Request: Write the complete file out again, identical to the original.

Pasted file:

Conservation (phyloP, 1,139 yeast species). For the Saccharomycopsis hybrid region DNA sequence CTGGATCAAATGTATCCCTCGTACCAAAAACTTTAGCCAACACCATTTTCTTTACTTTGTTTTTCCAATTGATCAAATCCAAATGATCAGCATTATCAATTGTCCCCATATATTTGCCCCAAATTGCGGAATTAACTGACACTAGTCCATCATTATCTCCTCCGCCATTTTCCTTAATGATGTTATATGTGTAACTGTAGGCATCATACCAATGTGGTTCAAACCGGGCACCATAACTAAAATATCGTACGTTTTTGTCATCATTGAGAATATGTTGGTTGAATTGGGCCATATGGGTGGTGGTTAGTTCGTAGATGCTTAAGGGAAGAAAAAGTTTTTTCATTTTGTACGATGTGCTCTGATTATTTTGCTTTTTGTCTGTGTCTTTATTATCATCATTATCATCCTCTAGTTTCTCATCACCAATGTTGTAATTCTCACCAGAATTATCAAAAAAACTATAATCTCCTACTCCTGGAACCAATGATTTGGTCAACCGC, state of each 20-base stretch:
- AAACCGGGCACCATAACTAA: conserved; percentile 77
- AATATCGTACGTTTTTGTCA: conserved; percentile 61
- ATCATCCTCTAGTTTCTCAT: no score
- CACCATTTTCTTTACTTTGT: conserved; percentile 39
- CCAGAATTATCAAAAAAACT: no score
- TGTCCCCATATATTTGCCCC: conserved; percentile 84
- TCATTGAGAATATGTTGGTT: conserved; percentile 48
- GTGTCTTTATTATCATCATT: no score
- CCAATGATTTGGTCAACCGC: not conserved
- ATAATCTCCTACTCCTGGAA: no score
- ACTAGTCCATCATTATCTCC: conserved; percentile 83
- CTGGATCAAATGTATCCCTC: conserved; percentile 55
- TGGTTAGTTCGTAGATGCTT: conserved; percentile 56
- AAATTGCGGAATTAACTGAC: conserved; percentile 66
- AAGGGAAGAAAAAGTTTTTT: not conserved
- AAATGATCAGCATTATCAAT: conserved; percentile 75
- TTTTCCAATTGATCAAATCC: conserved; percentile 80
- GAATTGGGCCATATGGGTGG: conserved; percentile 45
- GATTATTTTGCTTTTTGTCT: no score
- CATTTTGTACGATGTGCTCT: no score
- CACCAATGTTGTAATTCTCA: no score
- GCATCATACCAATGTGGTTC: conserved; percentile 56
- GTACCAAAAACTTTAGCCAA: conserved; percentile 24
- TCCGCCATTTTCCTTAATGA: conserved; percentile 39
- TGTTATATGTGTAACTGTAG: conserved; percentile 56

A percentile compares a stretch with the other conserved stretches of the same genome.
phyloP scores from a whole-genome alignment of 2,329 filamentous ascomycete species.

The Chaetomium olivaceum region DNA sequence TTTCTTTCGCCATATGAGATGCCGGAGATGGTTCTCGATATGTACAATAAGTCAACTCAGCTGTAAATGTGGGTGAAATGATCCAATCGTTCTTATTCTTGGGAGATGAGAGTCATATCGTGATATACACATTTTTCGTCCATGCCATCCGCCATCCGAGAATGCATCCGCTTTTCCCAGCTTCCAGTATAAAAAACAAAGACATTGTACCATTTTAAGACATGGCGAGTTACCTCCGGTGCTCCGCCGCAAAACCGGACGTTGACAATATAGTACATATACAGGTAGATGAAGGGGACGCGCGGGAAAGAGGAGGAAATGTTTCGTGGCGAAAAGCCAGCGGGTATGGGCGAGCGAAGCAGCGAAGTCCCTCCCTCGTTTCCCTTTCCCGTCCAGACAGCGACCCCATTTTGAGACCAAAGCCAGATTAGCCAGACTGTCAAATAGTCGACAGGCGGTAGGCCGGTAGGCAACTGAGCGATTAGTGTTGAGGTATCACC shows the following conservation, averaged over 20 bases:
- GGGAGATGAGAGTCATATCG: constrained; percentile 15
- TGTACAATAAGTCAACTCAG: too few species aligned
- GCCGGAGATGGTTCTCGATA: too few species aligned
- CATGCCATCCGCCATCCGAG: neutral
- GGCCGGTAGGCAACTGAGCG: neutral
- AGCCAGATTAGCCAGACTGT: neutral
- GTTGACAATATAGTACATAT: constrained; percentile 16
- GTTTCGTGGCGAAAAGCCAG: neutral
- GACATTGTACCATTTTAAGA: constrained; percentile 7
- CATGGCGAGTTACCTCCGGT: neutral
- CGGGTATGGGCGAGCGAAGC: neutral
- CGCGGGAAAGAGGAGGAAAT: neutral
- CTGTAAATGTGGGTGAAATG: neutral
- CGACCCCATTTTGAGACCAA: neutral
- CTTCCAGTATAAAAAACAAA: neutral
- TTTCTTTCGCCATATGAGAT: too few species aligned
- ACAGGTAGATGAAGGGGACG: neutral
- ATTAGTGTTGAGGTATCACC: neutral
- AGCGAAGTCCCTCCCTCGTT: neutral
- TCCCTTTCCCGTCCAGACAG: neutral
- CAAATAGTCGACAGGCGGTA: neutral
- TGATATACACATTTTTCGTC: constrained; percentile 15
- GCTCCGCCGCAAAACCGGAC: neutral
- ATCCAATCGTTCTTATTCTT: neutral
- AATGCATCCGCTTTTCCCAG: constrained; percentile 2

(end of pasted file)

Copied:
Conservation (phyloP, 1,139 yeast species). For the Saccharomycopsis hybrid region DNA sequence CTGGATCAAATGTATCCCTCGTACCAAAAACTTTAGCCAACACCATTTTCTTTACTTTGTTTTTCCAATTGATCAAATCCAAATGATCAGCATTATCAATTGTCCCCATATATTTGCCCCAAATTGCGGAATTAACTGACACTAGTCCATCATTATCTCCTCCGCCATTTTCCTTAATGATGTTATATGTGTAACTGTAGGCATCATACCAATGTGGTTCAAACCGGGCACCATAACTAAAATATCGTACGTTTTTGTCATCATTGAGAATATGTTGGTTGAATTGGGCCATATGGGTGGTGGTTAGTTCGTAGATGCTTAAGGGAAGAAAAAGTTTTTTCATTTTGTACGATGTGCTCTGATTATTTTGCTTTTTGTCTGTGTCTTTATTATCATCATTATCATCCTCTAGTTTCTCATCACCAATGTTGTAATTCTCACCAGAATTATCAAAAAAACTATAATCTCCTACTCCTGGAACCAATGATTTGGTCAACCGC, state of each 20-base stretch:
- AAACCGGGCACCATAACTAA: conserved; percentile 77
- AATATCGTACGTTTTTGTCA: conserved; percentile 61
- ATCATCCTCTAGTTTCTCAT: no score
- CACCATTTTCTTTACTTTGT: conserved; percentile 39
- CCAGAATTATCAAAAAAACT: no score
- TGTCCCCATATATTTGCCCC: conserved; percentile 84
- TCATTGAGAATATGTTGGTT: conserved; percentile 48
- GTGTCTTTATTATCATCATT: no score
- CCAATGATTTGGTCAACCGC: not conserved
- ATAATCTCCTACTCCTGGAA: no score
- ACTAGTCCATCATTATCTCC: conserved; percentile 83
- CTGGATCAAATGTATCCCTC: conserved; percentile 55
- TGGTTAGTTCGTAGATGCTT: conserved; percentile 56
- AAATTGCGGAATTAACTGAC: conserved; percentile 66
- AAGGGAAGAAAAAGTTTTTT: not conserved
- AAATGATCAGCATTATCAAT: conserved; percentile 75
- TTTTCCAATTGATCAAATCC: conserved; percentile 80
- GAATTGGGCCATATGGGTGG: conserved; percentile 45
- GATTATTTTGCTTTTTGTCT: no score
- CATTTTGTACGATGTGCTCT: no score
- CACCAATGTTGTAATTCTCA: no score
- GCATCATACCAATGTGGTTC: conserved; percentile 56
- GTACCAAAAACTTTAGCCAA: conserved; percentile 24
- TCCGCCATTTTCCTTAATGA: conserved; percentile 39
- TGTTATATGTGTAACTGTAG: conserved; percentile 56

A percentile compares a stretch with the other conserved stretches of the same genome.
phyloP scores from a whole-genome alignment of 2,329 filamentous ascomycete species.

The Chaetomium olivaceum region DNA sequence TTTCTTTCGCCATATGAGATGCCGGAGATGGTTCTCGATATGTACAATAAGTCAACTCAGCTGTAAATGTGGGTGAAATGATCCAATCGTTCTTATTCTTGGGAGATGAGAGTCATATCGTGATATACACATTTTTCGTCCATGCCATCCGCCATCCGAGAATGCATCCGCTTTTCCCAGCTTCCAGTATAAAAAACAAAGACATTGTACCATTTTAAGACATGGCGAGTTACCTCCGGTGCTCCGCCGCAAAACCGGACGTTGACAATATAGTACATATACAGGTAGATGAAGGGGACGCGCGGGAAAGAGGAGGAAATGTTTCGTGGCGAAAAGCCAGCGGGTATGGGCGAGCGAAGCAGCGAAGTCCCTCCCTCGTTTCCCTTTCCCGTCCAGACAGCGACCCCATTTTGAGACCAAAGCCAGATTAGCCAGACTGTCAAATAGTCGACAGGCGGTAGGCCGGTAGGCAACTGAGCGATTAGTGTTGAGGTATCACC shows the following conservation, averaged over 20 bases:
- GGGAGATGAGAGTCATATCG: constrained; percentile 15
- TGTACAATAAGTCAACTCAG: too few species aligned
- GCCGGAGATGGTTCTCGATA: too few species aligned
- CATGCCATCCGCCATCCGAG: neutral
- GGCCGGTAGGCAACTGAGCG: neutral
- AGCCAGATTAGCCAGACTGT: neutral
- GTTGACAATATAGTACATAT: constrained; percentile 16
- GTTTCGTGGCGAAAAGCCAG: neutral
- GACATTGTACCATTTTAAGA: constrained; percentile 7
- CATGGCGAGTTACCTCCGGT: neutral
- CGGGTATGGGCGAGCGAAGC: neutral
- CGCGGGAAAGAGGAGGAAAT: neutral
- CTGTAAATGTGGGTGAAATG: neutral
- CGACCCCATTTTGAGACCAA: neutral
- CTTCCAGTATAAAAAACAAA: neutral
- TTTCTTTCGCCATATGAGAT: too few species aligned
- ACAGGTAGATGAAGGGGACG: neutral
- ATTAGTGTTGAGGTATCACC: neutral
- AGCGAAGTCCCTCCCTCGTT: neutral
- TCCCTTTCCCGTCCAGACAG: neutral
- CAAATAGTCGACAGGCGGTA: neutral
- TGATATACACATTTTTCGTC: constrained; percentile 15
- GCTCCGCCGCAAAACCGGAC: neutral
- ATCCAATCGTTCTTATTCTT: neutral
- AATGCATCCGCTTTTCCCAG: constrained; percentile 2